The Colgate Scene
November 1998
Table of contents
Keep out
Beware of the goaltender. Opposing teams know
it's not easy getting one past the terrific Hilary Meyer.
by John D. Hubbard
[IMAGE] Hilary Meyer's job is simple: Keep the ball out of the net.

     Whether it's fall and field hockey or lacrosse in the spring, Meyer stands alone at the end of Tyler's Field, equipment nearly doubling her size, doing whatever it takes to ensure the ball stays on the field. Suddenly, the simplicity falls away, replaced by quick muscle reactions, laboriously honed skills and otherworldly appearances at just the spot it seemed certain the ball would pass through.

     "I have a friend who tells me, `you can't lose if you don't let the ball in,'" says Meyer, a senior, who has starred in goal since her freshman year. In high school.

     Wayland, Massachusetts has a long tradition of sporting excellence, and Colgate has been a major beneficiary. Judy Zimmerman Doherty '85, Theresa Zimmerman Lillie '89, Shari Krasnoo '91 and Kara Keenan '95 all starred for both schools. In fact Krasnoo, who was inducted into the Colgate Hall of Honor in September, was the first Wayland athlete to start for four years. Hilary Meyer is the second.

     "The varsity lacrosse coach had seen me in P.E. classes and was looking for a goalie," says Meyer, remembering her first year in high school. The coach had been impressed with the young girl's reflexes and leadership qualities and invited her to practice with the varsity.

     "I decided then to be a goalie," says Hilary, with a smile that becomes her. As a sophomore she began playing field hockey, too, and has kept up the double time ever since.

     Though the title is the same and the job description -- keep the ball out -- doesn't change, the work is much different for a goalie in field hockey and lacrosse. For starters, the goal sizes are much different -- 6 feet by 12 in field hockey, a tighter 6 by 6 for lacrosse.

     The goalie in field hockey also has no crease to serve as a buffer as she does in lacrosse, which means attackers can be right on top of the cage. With a larger area to defend, goalies in field hockey need to be aerobically fit, able to do a split to stop a ground shot, then leap up to knock away a high ball.

     Field hockey goalies tend to rely on their legs, widely padded, and kick saves are the most common defense. The stick is not particularly useful, and they wear a padded mitt -- nothing like the catching glove employed by their cousins on ice.

     Come spring, Meyer can be found stopping shots with her outsized lacrosse goalie stick. She is also called upon to help move the ball out of the defensive zone and functions as a field player on "clears."

     "Hilary is a goalie in two sports that are completely different," says Cathy Foto, who has coached both for ten years. "She is also the first person I've had to play the two sports all the way through."

     It has been a successful era. Two years ago Colgate won the Patriot League field hockey championship and last season was undefeated on Tyler's Field until the tournament. In lacrosse, the Red Raiders caught fire last season before being edged 10-9 by Lafayette in a game that determined the league champ.

     Over the years Foto has watched Meyer come of age. "Hilary has really grown as a person and player. She has the personality, work ethic and Colgate spirit you wish everyone had.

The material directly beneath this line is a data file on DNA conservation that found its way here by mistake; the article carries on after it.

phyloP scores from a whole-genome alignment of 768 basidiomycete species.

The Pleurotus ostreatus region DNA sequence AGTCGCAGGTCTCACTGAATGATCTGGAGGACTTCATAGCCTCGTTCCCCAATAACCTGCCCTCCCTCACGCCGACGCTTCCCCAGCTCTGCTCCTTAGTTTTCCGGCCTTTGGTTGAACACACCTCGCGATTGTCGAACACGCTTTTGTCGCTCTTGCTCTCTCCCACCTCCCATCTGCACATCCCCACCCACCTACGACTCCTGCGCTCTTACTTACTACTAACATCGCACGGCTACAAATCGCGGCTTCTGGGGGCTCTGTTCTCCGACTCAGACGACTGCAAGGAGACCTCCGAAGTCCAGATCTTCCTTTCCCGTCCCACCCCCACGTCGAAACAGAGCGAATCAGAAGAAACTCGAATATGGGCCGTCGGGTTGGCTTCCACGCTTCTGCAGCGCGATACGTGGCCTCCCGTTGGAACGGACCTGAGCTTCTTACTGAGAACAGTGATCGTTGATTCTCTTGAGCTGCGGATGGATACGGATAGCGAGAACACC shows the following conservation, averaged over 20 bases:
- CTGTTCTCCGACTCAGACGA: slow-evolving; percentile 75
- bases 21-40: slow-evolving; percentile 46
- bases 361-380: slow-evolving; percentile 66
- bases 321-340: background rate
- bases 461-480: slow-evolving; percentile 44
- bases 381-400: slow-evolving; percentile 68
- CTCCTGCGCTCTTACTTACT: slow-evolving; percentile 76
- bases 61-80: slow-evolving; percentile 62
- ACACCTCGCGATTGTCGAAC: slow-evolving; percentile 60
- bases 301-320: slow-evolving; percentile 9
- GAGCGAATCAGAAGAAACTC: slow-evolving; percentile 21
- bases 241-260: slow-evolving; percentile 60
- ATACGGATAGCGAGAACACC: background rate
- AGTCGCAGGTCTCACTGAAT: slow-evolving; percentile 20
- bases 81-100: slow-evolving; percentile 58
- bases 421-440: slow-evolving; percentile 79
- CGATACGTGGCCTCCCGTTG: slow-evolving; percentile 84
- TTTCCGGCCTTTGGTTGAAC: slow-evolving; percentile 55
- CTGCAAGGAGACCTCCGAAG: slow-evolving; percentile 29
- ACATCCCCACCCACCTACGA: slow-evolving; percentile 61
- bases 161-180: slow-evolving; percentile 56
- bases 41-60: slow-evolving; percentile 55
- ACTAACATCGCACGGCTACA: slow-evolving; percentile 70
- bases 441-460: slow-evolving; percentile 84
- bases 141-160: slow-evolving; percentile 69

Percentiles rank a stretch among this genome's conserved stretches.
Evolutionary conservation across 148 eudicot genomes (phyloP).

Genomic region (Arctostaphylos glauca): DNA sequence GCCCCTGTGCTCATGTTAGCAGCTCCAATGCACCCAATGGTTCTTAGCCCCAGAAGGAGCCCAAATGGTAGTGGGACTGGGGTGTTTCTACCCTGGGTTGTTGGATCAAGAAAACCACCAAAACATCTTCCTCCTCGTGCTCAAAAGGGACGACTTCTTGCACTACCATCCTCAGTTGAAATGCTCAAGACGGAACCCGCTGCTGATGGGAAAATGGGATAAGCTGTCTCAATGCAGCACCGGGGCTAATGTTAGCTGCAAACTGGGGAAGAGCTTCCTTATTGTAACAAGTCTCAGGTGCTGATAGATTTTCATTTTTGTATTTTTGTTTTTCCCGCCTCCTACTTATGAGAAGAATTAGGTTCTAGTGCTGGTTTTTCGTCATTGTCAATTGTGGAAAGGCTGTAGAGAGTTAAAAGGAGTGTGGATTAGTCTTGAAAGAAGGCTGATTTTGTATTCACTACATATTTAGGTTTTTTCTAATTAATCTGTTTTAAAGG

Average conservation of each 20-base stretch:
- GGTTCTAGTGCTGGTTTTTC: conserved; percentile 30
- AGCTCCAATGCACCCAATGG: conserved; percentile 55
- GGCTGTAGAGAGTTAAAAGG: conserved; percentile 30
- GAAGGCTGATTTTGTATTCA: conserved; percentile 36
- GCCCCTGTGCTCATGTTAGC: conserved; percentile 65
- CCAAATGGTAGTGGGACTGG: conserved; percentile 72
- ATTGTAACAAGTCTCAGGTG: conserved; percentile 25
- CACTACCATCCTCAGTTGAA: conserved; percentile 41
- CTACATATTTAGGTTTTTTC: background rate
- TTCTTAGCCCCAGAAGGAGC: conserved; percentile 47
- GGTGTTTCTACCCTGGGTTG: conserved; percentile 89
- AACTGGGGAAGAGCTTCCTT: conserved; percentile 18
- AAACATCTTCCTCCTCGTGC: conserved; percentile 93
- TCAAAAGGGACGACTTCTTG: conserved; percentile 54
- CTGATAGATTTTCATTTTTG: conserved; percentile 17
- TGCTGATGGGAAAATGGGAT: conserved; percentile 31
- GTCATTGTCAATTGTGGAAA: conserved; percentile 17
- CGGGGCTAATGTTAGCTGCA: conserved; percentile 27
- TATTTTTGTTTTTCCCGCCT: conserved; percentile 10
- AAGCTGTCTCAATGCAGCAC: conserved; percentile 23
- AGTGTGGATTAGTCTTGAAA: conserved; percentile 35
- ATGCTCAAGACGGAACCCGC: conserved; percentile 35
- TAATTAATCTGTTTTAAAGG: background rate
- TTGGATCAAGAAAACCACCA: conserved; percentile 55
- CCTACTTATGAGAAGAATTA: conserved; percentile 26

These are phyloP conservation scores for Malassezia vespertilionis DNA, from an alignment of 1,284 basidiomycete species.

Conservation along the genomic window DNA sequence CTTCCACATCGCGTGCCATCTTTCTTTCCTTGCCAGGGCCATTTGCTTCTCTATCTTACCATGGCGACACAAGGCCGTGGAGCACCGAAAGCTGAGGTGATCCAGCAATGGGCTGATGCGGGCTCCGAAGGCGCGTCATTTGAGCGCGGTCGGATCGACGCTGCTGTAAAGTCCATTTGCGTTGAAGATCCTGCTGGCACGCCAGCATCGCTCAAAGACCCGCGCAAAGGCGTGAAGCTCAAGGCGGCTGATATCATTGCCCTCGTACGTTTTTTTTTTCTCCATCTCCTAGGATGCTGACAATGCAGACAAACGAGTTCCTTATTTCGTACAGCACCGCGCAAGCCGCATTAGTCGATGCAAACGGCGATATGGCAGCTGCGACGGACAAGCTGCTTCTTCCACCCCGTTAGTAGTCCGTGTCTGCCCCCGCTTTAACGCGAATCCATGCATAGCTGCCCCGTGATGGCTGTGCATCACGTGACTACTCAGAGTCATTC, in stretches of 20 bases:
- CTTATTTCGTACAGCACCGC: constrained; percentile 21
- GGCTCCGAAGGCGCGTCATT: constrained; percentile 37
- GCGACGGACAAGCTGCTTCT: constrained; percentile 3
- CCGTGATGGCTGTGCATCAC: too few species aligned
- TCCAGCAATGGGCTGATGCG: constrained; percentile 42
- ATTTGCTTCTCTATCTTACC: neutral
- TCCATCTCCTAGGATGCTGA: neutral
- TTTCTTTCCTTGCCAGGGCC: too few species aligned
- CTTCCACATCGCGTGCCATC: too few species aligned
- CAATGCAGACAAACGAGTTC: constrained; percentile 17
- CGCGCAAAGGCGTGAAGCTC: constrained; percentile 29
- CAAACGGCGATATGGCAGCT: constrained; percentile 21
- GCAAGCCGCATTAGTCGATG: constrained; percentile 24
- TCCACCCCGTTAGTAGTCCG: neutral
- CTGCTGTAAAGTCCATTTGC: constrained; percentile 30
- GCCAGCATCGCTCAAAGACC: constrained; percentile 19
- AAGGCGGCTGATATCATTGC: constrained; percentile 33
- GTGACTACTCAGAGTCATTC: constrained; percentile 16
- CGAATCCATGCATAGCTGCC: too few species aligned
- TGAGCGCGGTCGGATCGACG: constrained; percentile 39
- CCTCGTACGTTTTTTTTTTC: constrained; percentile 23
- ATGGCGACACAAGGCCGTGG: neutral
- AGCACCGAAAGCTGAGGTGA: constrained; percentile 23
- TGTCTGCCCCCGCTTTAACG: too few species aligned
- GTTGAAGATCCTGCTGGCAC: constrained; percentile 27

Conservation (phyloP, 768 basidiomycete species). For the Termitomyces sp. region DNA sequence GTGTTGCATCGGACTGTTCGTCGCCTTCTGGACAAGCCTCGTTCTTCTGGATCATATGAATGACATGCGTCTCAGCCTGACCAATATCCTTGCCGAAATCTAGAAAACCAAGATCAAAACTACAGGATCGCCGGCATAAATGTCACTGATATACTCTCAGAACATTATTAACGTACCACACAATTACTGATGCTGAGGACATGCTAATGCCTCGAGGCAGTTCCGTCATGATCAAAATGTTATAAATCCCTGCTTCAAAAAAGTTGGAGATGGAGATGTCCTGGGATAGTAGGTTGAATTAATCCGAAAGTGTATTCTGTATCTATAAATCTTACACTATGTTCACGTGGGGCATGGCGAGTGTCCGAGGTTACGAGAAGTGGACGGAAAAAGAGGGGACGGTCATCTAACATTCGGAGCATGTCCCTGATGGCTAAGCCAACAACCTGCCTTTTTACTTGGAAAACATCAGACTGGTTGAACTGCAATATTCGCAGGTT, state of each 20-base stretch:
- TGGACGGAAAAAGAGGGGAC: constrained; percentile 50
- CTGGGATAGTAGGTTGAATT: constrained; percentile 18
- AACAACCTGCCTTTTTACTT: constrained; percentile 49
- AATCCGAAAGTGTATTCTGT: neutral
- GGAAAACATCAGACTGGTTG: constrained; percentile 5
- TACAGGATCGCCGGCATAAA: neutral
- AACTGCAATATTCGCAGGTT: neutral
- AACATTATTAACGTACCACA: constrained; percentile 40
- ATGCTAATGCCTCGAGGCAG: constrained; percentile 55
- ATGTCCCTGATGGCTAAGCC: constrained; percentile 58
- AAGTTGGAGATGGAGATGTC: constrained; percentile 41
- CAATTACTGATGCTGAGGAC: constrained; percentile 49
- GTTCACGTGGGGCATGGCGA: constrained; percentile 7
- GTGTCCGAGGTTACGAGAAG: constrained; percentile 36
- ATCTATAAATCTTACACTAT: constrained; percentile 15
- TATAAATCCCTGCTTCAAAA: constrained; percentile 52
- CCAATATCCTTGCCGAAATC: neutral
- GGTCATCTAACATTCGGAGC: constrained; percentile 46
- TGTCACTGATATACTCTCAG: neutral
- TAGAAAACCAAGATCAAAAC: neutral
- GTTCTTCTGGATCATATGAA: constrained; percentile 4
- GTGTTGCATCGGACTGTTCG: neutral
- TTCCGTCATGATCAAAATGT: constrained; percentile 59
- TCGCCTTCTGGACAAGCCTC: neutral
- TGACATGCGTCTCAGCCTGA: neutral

"Hilary always had a lot of natural ability, but her discipline has grown and she brings so much more knowledge to the game, which helps her teammates dictate the flow of play."

     "It's important to be as disciplined as you can be, but a goalie also needs to be uninhibited. You have to be willing to do anything to keep the ball from going over the line. You see it in any goalie. If they are any good, they will be able to make the completely unorthodox save," says Meyer, who has worked to acquire discipline in goal, but smiles as she recounts the "arms flailing" technique of her younger years.

     Whatever the style, it's working. In field hockey Meyer is all-Patriot League, second team all-America and a member of the all-Academic squad selected by the National Field Hockey Coaches Association (Hilary is a psychology major with plans for graduate school in either counseling or social work).

     In lacrosse, Meyer is a U.S. Developmental Squad selection, Patriot League defensive player of the year, a two-time member of the all-Patriot League team and a Northeast Region all-America.

     "I think I'm a better lacrosse goalie. That's pretty much always been the case, but I enjoy both, and the turf has made field hockey so much better. There are more shots on turf, and it's more challenging. Tyler's Field has done so much for our program."

     Fall or spring, field hockey or lacrosse, big cage or bigger cage, it doesn't matter all that much, finally. Meyer approaches both her sports with a single-minded determination. And a sense of relief. Her mother died during Hilary's junior year in high school and it all seemed overwhelming at times. Except in goal. "Sports became an outlet. The only time I wasn't focused on outside pressures and stresses was when I was playing goal."

     Hilary Meyer is focused now, too. She and her teammates have set their sights on the Patriot League. Championships would bookend the concluding season of a remarkable career just perfectly.

     "Playing field hockey and lacrosse have been a release of energy, and there's a sense of camaraderie, that feeling of being a part of an elite group of varsity athletes on campus. The scariest part is not being able to play sports at this level again."

     Hilary Meyer plays at the highest of levels.


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